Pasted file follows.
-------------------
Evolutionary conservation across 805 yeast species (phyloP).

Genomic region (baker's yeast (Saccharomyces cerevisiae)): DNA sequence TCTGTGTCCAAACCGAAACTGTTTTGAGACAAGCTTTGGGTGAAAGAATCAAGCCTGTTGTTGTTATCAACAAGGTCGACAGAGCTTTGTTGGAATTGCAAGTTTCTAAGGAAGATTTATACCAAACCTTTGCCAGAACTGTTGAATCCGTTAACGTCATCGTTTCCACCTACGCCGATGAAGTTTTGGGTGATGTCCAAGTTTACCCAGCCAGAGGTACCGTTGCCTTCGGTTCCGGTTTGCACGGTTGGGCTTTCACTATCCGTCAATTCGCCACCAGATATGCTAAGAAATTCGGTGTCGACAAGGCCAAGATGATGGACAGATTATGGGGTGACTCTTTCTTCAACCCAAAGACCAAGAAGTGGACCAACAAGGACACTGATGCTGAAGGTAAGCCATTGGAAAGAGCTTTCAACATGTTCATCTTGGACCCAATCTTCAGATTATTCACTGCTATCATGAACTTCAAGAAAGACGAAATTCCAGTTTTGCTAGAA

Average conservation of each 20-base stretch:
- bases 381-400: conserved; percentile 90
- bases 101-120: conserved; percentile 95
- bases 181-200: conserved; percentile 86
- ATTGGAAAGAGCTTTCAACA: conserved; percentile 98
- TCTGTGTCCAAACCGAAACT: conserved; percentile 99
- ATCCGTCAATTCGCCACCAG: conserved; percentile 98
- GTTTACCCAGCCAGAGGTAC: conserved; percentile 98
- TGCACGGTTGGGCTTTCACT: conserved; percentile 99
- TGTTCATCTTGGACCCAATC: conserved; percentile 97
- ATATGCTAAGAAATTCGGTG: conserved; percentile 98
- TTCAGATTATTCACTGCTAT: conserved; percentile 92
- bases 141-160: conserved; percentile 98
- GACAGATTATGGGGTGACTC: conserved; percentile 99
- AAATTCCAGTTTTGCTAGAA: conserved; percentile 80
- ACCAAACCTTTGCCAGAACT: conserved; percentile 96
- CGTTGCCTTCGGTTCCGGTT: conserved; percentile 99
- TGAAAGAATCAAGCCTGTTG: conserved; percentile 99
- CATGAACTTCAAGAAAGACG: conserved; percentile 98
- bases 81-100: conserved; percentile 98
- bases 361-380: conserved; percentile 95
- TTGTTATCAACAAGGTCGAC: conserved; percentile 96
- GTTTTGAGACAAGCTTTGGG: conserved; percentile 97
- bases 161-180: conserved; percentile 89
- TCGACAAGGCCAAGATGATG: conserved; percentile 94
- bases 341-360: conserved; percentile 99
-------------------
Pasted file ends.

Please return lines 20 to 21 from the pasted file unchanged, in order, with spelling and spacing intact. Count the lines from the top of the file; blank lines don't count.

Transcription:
- TGAAAGAATCAAGCCTGTTG: conserved; percentile 99
- CATGAACTTCAAGAAAGACG: conserved; percentile 98